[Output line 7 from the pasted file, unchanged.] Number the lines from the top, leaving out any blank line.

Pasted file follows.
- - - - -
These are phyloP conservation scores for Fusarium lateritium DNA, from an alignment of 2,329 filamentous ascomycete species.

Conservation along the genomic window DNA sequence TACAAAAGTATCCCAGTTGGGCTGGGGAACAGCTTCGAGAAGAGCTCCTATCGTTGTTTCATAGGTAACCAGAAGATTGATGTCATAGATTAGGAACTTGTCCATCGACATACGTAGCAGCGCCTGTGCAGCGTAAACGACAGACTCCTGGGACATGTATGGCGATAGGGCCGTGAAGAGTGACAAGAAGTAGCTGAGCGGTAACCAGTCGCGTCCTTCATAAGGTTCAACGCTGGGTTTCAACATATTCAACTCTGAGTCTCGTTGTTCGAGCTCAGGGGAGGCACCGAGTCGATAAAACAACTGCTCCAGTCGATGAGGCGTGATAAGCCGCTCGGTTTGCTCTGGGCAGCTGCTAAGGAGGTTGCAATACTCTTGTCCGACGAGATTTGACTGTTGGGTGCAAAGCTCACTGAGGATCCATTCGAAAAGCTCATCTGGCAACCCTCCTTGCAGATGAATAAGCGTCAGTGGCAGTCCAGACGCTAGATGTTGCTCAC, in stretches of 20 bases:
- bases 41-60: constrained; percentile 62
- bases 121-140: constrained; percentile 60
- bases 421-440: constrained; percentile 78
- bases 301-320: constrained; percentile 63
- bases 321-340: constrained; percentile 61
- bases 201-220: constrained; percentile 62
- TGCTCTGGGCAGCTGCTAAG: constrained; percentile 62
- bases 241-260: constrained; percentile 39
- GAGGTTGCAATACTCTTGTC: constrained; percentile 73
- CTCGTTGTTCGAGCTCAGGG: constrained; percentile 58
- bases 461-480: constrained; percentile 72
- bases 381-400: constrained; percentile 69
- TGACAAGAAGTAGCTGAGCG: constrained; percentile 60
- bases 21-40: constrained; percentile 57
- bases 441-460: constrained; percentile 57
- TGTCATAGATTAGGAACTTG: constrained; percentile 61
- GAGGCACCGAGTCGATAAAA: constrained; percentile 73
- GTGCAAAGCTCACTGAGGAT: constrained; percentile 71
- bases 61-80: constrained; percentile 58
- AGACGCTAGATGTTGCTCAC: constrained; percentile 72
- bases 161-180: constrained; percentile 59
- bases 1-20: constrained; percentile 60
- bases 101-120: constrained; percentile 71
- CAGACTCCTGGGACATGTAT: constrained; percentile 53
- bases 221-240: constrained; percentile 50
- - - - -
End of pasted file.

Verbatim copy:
- bases 321-340: constrained; percentile 61